Kirsten: Julie, last time you went on a stealth mission, you toppled the dessert tray.
Julie: Yeah, but it did get his attention.

Julie: I sharpened my bamboo sticks. Turns out no force was necessary.

Julie: Oh no. I don’t do oysters. If I’m going to swallow something that disgusting there better be something in it for me.

The Road Warrior

Kirsten: Maybe you two should stop sneaking around and go public.
Julie: I don’t disagree. And neither does my chiropractor.

The Journey

Julie: Summer. Hi.
Summer: Julie. What a surprise. Um. Is my dad here?
Julie: No, I don’t think he is. You are probably wondering how I let myself in here… You know, it’s really um, a funny story. Kind of, heh, it’s absurd actually.
Summer: I know.
Julie: Excuse me?
Summer: I know about you and my dad. Your private hanky panky. Your driving range smooching. I know.
Julie: Oh, Summer. We were going to tell you.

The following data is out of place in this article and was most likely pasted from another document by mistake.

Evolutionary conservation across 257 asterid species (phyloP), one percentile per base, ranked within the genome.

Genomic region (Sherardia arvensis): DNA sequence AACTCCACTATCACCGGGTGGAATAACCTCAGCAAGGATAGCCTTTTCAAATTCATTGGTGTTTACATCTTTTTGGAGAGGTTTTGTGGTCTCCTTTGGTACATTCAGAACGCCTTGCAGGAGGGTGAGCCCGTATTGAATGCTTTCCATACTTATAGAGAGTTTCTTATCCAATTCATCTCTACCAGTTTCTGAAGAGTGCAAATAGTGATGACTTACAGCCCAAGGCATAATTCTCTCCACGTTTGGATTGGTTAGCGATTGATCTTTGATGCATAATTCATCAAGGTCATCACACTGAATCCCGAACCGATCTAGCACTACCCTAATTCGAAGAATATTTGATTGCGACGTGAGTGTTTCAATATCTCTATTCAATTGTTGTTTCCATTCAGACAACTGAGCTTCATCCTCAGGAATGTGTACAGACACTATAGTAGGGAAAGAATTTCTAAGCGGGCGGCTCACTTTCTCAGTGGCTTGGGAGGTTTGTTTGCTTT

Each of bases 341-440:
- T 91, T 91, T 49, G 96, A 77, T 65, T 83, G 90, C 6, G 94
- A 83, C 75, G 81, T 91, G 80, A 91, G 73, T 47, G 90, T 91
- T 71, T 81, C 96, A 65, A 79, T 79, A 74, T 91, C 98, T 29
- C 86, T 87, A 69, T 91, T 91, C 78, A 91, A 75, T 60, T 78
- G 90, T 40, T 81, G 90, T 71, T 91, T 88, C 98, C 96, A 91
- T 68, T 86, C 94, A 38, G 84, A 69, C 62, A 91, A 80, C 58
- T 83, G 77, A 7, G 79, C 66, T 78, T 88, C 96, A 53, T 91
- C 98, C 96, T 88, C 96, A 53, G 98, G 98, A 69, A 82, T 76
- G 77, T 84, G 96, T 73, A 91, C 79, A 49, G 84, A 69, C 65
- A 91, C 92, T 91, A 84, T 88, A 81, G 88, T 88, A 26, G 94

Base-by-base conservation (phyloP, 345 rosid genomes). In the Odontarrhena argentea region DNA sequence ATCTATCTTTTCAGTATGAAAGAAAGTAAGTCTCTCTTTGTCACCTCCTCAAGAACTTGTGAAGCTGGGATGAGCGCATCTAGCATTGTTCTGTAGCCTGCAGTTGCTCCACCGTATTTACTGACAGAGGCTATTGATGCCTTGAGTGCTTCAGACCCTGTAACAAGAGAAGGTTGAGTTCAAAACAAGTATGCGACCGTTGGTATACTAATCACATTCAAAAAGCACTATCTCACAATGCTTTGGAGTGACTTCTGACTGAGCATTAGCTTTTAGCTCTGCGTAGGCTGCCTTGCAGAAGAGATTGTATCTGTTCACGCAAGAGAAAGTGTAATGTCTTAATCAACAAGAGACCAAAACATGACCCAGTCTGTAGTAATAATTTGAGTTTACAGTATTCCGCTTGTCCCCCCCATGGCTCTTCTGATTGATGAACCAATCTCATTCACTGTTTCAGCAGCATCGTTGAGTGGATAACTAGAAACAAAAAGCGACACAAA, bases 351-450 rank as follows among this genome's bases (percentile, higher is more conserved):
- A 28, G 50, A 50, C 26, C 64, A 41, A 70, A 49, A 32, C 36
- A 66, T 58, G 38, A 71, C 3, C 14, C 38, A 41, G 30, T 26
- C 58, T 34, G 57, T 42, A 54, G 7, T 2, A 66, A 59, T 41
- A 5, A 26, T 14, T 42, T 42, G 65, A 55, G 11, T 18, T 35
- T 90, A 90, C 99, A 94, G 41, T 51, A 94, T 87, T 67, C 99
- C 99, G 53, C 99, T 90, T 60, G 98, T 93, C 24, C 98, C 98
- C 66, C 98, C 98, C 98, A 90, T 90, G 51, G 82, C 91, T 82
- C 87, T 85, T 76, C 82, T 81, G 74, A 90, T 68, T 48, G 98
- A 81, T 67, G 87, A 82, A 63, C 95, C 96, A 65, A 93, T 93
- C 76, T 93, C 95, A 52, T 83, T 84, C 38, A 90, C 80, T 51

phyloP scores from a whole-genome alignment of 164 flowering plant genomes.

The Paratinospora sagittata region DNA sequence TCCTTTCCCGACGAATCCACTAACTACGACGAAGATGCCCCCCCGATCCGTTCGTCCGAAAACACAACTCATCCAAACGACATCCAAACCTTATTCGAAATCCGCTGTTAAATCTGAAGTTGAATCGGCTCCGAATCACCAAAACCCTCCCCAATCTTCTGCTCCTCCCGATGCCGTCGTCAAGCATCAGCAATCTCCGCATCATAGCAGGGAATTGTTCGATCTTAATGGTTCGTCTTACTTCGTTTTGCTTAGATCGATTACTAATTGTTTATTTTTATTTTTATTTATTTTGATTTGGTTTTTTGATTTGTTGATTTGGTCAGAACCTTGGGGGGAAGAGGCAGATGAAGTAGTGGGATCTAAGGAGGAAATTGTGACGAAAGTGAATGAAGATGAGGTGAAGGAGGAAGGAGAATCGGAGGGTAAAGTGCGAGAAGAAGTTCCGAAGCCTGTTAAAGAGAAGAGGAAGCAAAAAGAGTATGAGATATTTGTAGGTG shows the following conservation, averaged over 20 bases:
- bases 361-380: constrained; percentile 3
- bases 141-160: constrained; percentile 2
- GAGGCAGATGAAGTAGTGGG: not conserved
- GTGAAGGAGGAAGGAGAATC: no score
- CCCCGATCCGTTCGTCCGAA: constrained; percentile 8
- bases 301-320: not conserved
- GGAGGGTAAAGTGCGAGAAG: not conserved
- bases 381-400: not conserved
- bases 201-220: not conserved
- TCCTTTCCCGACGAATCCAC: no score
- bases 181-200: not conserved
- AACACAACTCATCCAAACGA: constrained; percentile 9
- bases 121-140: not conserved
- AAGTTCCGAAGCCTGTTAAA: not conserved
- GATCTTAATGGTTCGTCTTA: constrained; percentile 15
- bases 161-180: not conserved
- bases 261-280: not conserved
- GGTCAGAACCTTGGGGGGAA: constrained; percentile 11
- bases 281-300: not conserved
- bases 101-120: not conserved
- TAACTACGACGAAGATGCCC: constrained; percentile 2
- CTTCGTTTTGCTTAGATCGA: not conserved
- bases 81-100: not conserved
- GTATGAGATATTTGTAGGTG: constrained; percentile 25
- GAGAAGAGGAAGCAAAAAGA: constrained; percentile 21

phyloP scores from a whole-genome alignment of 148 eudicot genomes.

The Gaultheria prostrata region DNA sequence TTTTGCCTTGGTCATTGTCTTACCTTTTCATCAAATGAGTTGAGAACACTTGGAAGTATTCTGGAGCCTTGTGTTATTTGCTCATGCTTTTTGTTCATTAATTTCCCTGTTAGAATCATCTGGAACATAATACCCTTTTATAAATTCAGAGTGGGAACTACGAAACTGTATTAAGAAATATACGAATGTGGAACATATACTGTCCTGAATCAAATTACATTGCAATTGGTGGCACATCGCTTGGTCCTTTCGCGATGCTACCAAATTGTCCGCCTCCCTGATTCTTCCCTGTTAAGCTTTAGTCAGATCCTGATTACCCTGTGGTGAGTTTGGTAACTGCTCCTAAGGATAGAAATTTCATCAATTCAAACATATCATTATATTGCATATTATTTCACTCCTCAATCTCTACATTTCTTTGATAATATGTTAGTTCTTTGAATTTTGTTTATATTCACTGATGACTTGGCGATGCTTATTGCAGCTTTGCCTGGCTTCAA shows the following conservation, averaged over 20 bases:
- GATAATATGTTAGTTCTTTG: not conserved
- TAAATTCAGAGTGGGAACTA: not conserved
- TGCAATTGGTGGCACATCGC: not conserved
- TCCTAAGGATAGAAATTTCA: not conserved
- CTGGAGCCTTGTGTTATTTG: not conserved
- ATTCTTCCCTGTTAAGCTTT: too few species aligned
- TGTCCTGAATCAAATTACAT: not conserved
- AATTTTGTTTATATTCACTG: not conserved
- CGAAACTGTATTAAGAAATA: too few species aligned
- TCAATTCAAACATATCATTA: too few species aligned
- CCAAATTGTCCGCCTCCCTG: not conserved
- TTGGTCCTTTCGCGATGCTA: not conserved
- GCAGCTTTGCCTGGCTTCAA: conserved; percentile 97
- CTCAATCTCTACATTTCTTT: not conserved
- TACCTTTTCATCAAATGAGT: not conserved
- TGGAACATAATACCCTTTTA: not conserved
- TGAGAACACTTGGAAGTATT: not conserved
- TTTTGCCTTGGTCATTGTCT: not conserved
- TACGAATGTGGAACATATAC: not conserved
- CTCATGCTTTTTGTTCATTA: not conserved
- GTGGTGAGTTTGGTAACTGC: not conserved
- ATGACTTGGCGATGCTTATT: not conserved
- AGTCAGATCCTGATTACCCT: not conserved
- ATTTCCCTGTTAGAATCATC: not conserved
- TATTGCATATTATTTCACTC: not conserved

Summer: When? Before or after you went on the cruise?
Julie: What cruise? Summer shows her the tickets. A lover’s cruise to Cabo? And it leaves tomorrow night. Wow, I didn’t know anything about this, Summer. I guess Neil wanted to surprise me. And it’s first class! Oh my gosh, what a gentleman.
Summer: Oh he’s gonna surprise you alright. Did you know that he proposed to his last two wives on cruises?
Julie: What?
Summer: Look, I got nothing against you. In theory. But my dad just got out of a marriage and I don’t want him rushing back into another.
Julie: Oh, Summer. I totally understand. We are nowhere near close to getting engaged. Trust me.
Summer: Serious?
Summer: Yes, of course.
Julie: Does Marissa know about this?
Summer: Not yet.
Julie: Well I guess I better tell her then, hm? And buy me a new bikini.
Summer to no one in particular: Awkward.

Julie: You know, the short stack really is the perfect amount.
Marissa: Look, mom, this is great and everything—
Julie: Okay, I’m sorry. I’ll stop stalling. The truth is I asked you to breakfast for a reason. For the past few months I’ve been seeing Neil Roberts.
Marissa: Dr. Roberts? Wait, what have you had done?

Marissa: Summer’s like my best friend. So don’t… do anything.
Julie: Okay. Whatever that means.

The Undertow


The Secrets and Lies

Julie: Vominos, por favor.
Housekeeper: I’m from the Phillipines.

Summer: You may be Mrs. Cooper-Nichol-Cooper-Roberts, but if you make my dad happy—
Neil: Which she does.
Julie: I do.
Summer: Then I’m happy.

Neil: Hey. You okay?
Julie: Please, I just— I can’t do this right now.
Neil: Do what?